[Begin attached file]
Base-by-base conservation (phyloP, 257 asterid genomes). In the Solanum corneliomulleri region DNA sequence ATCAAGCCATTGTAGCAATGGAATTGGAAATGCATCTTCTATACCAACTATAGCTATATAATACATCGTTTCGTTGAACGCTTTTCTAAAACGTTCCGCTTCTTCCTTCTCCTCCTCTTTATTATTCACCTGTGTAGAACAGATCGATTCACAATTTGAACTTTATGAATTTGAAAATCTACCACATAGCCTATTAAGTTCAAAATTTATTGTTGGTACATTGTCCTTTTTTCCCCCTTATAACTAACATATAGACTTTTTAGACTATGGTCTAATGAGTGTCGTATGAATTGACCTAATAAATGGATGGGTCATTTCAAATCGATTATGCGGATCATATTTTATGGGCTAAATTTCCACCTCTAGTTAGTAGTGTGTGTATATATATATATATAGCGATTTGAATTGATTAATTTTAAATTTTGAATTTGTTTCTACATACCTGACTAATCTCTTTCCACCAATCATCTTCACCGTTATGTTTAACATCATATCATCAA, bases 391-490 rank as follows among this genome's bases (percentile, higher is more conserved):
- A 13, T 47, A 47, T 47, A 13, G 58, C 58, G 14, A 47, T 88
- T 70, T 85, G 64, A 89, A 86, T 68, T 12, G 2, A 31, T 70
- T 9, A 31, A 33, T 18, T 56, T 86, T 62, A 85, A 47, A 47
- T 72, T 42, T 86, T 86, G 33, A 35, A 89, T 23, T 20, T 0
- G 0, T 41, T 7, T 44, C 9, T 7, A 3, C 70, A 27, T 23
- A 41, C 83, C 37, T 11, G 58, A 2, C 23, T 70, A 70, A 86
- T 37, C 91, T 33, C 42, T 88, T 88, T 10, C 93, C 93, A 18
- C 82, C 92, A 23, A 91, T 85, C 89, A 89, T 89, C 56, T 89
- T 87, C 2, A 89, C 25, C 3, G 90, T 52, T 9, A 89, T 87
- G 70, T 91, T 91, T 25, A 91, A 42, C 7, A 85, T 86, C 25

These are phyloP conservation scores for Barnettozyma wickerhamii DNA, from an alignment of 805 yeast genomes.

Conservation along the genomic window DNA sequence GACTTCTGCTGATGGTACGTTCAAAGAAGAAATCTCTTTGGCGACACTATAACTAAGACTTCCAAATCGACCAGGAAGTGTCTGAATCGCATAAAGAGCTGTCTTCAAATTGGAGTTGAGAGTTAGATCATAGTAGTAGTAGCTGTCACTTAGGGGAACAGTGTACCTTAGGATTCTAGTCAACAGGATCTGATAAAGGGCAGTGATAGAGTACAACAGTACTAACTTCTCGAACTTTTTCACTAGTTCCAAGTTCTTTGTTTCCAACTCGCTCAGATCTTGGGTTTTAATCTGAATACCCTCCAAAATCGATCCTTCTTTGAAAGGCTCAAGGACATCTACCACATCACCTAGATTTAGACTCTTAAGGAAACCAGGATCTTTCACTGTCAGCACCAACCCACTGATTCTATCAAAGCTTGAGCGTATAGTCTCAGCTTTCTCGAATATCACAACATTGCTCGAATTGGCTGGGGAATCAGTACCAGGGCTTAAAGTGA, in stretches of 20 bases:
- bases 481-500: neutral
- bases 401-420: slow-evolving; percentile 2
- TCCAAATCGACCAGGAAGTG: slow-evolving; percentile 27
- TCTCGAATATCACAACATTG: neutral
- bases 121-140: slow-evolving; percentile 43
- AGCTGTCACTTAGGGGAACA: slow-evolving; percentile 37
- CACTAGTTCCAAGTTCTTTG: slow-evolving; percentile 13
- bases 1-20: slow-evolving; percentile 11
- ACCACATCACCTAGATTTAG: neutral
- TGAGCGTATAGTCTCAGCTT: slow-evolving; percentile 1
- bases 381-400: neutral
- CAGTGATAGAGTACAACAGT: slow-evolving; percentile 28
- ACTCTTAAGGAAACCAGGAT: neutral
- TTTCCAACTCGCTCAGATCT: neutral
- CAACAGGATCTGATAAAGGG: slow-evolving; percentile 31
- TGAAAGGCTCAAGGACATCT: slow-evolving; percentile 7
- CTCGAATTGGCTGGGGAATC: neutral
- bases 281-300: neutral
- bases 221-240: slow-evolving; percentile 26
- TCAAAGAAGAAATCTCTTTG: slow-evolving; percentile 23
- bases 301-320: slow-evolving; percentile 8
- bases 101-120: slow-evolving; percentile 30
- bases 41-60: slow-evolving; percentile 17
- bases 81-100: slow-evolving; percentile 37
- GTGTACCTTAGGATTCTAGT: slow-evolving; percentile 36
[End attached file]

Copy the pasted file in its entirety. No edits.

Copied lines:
Base-by-base conservation (phyloP, 257 asterid genomes). In the Solanum corneliomulleri region DNA sequence ATCAAGCCATTGTAGCAATGGAATTGGAAATGCATCTTCTATACCAACTATAGCTATATAATACATCGTTTCGTTGAACGCTTTTCTAAAACGTTCCGCTTCTTCCTTCTCCTCCTCTTTATTATTCACCTGTGTAGAACAGATCGATTCACAATTTGAACTTTATGAATTTGAAAATCTACCACATAGCCTATTAAGTTCAAAATTTATTGTTGGTACATTGTCCTTTTTTCCCCCTTATAACTAACATATAGACTTTTTAGACTATGGTCTAATGAGTGTCGTATGAATTGACCTAATAAATGGATGGGTCATTTCAAATCGATTATGCGGATCATATTTTATGGGCTAAATTTCCACCTCTAGTTAGTAGTGTGTGTATATATATATATATAGCGATTTGAATTGATTAATTTTAAATTTTGAATTTGTTTCTACATACCTGACTAATCTCTTTCCACCAATCATCTTCACCGTTATGTTTAACATCATATCATCAA, bases 391-490 rank as follows among this genome's bases (percentile, higher is more conserved):
- A 13, T 47, A 47, T 47, A 13, G 58, C 58, G 14, A 47, T 88
- T 70, T 85, G 64, A 89, A 86, T 68, T 12, G 2, A 31, T 70
- T 9, A 31, A 33, T 18, T 56, T 86, T 62, A 85, A 47, A 47
- T 72, T 42, T 86, T 86, G 33, A 35, A 89, T 23, T 20, T 0
- G 0, T 41, T 7, T 44, C 9, T 7, A 3, C 70, A 27, T 23
- A 41, C 83, C 37, T 11, G 58, A 2, C 23, T 70, A 70, A 86
- T 37, C 91, T 33, C 42, T 88, T 88, T 10, C 93, C 93, A 18
- C 82, C 92, A 23, A 91, T 85, C 89, A 89, T 89, C 56, T 89
- T 87, C 2, A 89, C 25, C 3, G 90, T 52, T 9, A 89, T 87
- G 70, T 91, T 91, T 25, A 91, A 42, C 7, A 85, T 86, C 25

These are phyloP conservation scores for Barnettozyma wickerhamii DNA, from an alignment of 805 yeast genomes.

Conservation along the genomic window DNA sequence GACTTCTGCTGATGGTACGTTCAAAGAAGAAATCTCTTTGGCGACACTATAACTAAGACTTCCAAATCGACCAGGAAGTGTCTGAATCGCATAAAGAGCTGTCTTCAAATTGGAGTTGAGAGTTAGATCATAGTAGTAGTAGCTGTCACTTAGGGGAACAGTGTACCTTAGGATTCTAGTCAACAGGATCTGATAAAGGGCAGTGATAGAGTACAACAGTACTAACTTCTCGAACTTTTTCACTAGTTCCAAGTTCTTTGTTTCCAACTCGCTCAGATCTTGGGTTTTAATCTGAATACCCTCCAAAATCGATCCTTCTTTGAAAGGCTCAAGGACATCTACCACATCACCTAGATTTAGACTCTTAAGGAAACCAGGATCTTTCACTGTCAGCACCAACCCACTGATTCTATCAAAGCTTGAGCGTATAGTCTCAGCTTTCTCGAATATCACAACATTGCTCGAATTGGCTGGGGAATCAGTACCAGGGCTTAAAGTGA, in stretches of 20 bases:
- bases 481-500: neutral
- bases 401-420: slow-evolving; percentile 2
- TCCAAATCGACCAGGAAGTG: slow-evolving; percentile 27
- TCTCGAATATCACAACATTG: neutral
- bases 121-140: slow-evolving; percentile 43
- AGCTGTCACTTAGGGGAACA: slow-evolving; percentile 37
- CACTAGTTCCAAGTTCTTTG: slow-evolving; percentile 13
- bases 1-20: slow-evolving; percentile 11
- ACCACATCACCTAGATTTAG: neutral
- TGAGCGTATAGTCTCAGCTT: slow-evolving; percentile 1
- bases 381-400: neutral
- CAGTGATAGAGTACAACAGT: slow-evolving; percentile 28
- ACTCTTAAGGAAACCAGGAT: neutral
- TTTCCAACTCGCTCAGATCT: neutral
- CAACAGGATCTGATAAAGGG: slow-evolving; percentile 31
- TGAAAGGCTCAAGGACATCT: slow-evolving; percentile 7
- CTCGAATTGGCTGGGGAATC: neutral
- bases 281-300: neutral
- bases 221-240: slow-evolving; percentile 26
- TCAAAGAAGAAATCTCTTTG: slow-evolving; percentile 23
- bases 301-320: slow-evolving; percentile 8
- bases 101-120: slow-evolving; percentile 30
- bases 41-60: slow-evolving; percentile 17
- bases 81-100: slow-evolving; percentile 37
- GTGTACCTTAGGATTCTAGT: slow-evolving; percentile 36